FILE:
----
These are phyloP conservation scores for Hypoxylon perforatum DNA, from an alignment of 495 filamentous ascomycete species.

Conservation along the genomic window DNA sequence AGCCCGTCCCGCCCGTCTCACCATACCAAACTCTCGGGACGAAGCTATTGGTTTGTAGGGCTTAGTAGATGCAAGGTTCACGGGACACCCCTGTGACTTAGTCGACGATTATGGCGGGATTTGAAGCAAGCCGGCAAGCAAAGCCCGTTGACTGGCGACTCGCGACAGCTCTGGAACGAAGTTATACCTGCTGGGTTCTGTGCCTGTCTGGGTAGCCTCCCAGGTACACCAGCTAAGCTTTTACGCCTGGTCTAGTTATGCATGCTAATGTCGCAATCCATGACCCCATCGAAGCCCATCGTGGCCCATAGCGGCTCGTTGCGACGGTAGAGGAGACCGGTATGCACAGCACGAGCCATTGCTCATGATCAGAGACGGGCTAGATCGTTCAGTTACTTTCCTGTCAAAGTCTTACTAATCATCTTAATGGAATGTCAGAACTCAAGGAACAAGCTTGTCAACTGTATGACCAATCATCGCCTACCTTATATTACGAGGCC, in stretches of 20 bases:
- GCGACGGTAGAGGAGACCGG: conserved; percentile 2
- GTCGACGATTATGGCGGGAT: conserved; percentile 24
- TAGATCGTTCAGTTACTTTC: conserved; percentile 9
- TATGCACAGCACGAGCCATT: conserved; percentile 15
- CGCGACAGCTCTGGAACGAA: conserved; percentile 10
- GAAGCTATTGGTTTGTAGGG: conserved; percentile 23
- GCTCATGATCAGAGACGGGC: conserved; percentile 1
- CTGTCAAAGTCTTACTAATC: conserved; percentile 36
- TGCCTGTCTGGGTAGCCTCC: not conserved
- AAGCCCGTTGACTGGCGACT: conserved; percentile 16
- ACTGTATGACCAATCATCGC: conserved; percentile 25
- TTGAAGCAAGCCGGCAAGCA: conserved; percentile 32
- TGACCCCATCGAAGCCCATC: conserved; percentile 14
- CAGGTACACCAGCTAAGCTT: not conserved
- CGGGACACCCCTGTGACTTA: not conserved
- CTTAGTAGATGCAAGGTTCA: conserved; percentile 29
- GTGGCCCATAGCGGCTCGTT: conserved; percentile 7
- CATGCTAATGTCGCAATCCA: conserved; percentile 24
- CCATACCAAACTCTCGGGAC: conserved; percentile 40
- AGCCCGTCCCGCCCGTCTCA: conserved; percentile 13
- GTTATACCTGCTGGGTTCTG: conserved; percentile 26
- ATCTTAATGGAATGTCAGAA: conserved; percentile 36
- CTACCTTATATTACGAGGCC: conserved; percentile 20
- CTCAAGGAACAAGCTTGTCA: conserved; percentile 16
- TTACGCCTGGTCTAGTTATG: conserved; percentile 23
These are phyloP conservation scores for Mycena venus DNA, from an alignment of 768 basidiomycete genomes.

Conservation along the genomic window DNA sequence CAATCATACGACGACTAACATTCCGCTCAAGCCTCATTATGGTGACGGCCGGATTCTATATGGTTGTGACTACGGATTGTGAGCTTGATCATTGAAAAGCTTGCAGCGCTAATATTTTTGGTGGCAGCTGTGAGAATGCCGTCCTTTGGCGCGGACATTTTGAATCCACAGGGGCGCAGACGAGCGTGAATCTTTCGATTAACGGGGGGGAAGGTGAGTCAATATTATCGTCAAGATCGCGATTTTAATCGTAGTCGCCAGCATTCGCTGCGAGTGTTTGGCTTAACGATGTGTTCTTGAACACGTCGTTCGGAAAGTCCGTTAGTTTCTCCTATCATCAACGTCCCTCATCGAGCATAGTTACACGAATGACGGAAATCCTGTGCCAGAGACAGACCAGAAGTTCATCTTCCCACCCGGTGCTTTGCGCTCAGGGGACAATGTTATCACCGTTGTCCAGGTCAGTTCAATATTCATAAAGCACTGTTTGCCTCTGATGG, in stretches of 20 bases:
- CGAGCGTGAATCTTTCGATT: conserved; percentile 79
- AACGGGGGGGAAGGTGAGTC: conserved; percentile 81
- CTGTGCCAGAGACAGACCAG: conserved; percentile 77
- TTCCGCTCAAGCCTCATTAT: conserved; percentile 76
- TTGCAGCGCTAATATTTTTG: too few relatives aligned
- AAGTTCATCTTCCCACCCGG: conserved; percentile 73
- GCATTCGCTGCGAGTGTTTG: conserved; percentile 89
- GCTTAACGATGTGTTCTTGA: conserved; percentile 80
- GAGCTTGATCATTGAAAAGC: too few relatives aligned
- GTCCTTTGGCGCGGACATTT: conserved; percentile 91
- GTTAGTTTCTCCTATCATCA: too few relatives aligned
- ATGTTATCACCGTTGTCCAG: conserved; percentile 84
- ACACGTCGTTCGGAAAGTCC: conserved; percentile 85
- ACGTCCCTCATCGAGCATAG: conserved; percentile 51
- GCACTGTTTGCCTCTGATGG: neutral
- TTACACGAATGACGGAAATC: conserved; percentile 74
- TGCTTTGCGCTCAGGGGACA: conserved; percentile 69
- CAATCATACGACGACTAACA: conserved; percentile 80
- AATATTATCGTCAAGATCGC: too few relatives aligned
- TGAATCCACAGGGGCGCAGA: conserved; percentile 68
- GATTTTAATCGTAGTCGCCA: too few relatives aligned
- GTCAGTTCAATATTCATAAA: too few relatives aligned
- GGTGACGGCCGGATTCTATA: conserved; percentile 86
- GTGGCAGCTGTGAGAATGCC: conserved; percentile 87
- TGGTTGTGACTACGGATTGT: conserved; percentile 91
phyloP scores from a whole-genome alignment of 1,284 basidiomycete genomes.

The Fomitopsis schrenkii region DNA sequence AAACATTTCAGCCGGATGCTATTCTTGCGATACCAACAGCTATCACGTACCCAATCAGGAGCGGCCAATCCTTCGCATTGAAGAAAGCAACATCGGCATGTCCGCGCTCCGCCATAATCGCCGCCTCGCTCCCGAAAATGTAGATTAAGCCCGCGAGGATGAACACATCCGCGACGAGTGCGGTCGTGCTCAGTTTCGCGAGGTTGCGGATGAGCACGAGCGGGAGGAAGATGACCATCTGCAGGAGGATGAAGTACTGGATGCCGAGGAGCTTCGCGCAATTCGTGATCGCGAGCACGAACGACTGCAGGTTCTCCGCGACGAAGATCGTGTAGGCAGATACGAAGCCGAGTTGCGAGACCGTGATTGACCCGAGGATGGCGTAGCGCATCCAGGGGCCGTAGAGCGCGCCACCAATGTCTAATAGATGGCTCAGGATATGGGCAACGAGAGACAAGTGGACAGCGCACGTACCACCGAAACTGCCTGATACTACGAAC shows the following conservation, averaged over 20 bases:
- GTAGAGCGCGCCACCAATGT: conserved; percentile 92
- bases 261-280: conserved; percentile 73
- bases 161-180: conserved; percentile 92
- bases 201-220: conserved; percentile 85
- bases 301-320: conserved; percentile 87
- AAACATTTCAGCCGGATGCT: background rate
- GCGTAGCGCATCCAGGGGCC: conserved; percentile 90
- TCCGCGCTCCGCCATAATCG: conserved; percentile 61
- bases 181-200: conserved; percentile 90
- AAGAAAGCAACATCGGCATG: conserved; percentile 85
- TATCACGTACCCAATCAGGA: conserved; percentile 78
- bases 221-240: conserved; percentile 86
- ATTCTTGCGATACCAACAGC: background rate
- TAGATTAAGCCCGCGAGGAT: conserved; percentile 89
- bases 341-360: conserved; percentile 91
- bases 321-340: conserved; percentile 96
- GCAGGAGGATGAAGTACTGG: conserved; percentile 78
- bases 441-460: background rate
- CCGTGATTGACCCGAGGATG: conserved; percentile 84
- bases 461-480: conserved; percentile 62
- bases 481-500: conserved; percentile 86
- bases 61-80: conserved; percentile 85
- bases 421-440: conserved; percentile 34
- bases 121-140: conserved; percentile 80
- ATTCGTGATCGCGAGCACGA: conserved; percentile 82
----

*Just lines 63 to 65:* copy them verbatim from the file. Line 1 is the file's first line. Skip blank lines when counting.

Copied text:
- GCGTAGCGCATCCAGGGGCC: conserved; percentile 90
- TCCGCGCTCCGCCATAATCG: conserved; percentile 61
- bases 181-200: conserved; percentile 90